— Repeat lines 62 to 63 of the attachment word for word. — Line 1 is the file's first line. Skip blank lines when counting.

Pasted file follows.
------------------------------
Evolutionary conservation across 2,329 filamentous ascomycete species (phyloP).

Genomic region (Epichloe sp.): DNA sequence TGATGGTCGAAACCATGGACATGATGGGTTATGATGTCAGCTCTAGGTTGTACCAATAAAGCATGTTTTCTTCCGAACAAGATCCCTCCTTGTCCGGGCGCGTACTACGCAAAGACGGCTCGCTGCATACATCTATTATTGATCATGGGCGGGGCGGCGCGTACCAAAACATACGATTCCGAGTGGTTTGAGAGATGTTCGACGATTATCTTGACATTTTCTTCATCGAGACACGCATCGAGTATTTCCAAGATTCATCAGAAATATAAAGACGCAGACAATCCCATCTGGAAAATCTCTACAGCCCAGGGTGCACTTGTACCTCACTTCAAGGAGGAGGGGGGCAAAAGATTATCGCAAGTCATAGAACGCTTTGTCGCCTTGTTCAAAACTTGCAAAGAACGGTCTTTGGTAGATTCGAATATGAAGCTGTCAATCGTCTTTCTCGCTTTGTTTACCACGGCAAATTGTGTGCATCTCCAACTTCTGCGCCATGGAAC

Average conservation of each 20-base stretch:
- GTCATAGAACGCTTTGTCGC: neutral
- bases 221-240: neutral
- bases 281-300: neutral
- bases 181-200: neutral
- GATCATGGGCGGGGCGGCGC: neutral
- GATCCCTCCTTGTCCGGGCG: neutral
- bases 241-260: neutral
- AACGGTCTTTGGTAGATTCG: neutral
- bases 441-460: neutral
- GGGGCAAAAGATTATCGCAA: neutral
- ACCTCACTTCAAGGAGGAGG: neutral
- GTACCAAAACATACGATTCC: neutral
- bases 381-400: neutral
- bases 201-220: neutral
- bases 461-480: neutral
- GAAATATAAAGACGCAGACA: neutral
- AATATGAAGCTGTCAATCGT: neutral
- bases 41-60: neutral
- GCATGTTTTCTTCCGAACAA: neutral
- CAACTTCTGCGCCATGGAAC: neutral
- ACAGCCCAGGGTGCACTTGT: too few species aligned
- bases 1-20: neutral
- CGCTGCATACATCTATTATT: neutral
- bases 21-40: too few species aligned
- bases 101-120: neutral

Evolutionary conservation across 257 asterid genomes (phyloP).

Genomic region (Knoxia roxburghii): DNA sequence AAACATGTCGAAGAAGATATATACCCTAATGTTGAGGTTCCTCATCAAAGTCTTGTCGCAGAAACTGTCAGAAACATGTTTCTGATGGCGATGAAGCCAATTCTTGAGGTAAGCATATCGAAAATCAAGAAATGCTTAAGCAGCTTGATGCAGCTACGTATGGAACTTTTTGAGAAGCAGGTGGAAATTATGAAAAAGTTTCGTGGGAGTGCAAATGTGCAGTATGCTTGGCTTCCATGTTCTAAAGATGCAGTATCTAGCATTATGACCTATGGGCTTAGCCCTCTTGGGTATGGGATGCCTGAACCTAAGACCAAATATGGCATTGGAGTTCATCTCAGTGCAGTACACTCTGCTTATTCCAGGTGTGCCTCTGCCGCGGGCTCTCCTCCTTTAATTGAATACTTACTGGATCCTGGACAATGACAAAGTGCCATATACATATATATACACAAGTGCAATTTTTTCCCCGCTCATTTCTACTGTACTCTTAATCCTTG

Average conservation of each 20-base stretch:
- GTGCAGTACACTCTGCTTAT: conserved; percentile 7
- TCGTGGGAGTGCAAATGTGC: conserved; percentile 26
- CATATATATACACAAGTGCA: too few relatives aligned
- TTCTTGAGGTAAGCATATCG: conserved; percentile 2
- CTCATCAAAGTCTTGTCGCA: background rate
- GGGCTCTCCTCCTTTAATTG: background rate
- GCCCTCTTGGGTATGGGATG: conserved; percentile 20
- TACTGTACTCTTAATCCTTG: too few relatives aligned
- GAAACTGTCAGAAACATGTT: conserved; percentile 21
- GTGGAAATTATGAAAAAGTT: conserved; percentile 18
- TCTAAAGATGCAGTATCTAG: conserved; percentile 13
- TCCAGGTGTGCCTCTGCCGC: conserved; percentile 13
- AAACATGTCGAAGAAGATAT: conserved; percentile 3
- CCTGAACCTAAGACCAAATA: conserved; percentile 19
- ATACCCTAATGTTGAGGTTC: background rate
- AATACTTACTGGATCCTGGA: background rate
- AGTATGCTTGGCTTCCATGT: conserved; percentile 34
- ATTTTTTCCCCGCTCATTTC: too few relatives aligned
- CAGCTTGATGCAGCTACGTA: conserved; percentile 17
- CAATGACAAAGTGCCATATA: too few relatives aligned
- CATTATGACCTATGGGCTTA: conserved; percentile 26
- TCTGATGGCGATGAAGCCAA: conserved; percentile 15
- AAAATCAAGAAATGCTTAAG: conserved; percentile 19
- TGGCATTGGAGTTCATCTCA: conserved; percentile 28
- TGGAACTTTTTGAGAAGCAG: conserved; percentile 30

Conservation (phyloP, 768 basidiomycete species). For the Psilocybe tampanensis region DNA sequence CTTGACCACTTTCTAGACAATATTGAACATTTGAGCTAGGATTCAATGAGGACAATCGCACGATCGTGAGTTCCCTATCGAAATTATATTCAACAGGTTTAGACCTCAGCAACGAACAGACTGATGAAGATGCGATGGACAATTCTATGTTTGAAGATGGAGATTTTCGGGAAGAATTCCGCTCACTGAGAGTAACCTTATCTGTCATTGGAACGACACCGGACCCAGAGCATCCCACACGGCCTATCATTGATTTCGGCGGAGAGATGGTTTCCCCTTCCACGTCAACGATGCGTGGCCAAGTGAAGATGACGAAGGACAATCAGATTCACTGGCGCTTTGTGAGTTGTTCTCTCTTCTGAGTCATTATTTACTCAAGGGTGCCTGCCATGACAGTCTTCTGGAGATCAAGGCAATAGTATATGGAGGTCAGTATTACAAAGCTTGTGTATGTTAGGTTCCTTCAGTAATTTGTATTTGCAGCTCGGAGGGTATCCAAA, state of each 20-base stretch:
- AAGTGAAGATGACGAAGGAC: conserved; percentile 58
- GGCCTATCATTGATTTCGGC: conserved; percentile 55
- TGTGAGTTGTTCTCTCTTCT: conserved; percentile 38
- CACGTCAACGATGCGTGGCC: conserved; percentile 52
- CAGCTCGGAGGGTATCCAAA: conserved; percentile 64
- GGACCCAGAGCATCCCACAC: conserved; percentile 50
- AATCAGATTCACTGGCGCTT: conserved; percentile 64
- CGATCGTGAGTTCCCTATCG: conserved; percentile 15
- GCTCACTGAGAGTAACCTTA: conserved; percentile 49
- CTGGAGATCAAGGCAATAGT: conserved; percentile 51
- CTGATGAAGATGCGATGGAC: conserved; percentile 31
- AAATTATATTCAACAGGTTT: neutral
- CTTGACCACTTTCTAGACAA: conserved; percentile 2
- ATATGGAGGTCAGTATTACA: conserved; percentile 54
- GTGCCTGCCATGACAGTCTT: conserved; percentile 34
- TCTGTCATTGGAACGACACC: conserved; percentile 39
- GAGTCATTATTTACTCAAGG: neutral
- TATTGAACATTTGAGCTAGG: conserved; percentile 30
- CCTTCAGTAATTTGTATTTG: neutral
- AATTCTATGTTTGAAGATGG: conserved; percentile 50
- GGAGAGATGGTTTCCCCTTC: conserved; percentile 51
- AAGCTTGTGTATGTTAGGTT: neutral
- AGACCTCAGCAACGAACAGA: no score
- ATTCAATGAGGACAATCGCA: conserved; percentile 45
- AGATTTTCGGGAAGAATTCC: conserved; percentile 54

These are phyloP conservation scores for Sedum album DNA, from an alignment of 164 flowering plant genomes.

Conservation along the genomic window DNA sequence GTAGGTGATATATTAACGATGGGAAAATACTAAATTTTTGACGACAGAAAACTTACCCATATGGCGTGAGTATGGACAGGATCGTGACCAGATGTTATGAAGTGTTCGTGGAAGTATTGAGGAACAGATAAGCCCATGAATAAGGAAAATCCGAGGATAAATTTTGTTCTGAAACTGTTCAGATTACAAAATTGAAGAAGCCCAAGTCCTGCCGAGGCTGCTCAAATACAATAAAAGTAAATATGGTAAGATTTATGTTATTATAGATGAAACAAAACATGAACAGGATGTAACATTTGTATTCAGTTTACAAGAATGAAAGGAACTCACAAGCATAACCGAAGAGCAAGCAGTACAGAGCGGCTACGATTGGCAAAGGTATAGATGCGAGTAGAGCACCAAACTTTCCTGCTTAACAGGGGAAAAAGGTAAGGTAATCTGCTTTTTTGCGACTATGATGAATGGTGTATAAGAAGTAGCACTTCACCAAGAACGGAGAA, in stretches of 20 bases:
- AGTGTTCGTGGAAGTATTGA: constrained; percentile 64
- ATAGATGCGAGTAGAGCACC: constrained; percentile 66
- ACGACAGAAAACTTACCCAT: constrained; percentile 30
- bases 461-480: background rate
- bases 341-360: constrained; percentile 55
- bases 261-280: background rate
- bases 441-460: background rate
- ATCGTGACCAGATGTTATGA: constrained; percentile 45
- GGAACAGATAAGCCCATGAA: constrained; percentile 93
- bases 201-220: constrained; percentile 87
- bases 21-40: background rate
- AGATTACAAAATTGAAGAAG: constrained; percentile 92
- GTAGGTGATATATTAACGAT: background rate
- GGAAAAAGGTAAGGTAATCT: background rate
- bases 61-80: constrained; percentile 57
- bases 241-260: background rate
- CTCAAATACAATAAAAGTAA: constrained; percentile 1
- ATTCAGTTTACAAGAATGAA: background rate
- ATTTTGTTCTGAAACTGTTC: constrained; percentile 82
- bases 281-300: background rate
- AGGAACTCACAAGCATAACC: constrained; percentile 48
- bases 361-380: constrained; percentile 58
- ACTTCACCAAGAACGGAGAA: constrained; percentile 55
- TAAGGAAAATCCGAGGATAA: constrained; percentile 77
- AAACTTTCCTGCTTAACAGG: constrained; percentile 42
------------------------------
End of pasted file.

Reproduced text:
- CAGCTCGGAGGGTATCCAAA: conserved; percentile 64
- GGACCCAGAGCATCCCACAC: conserved; percentile 50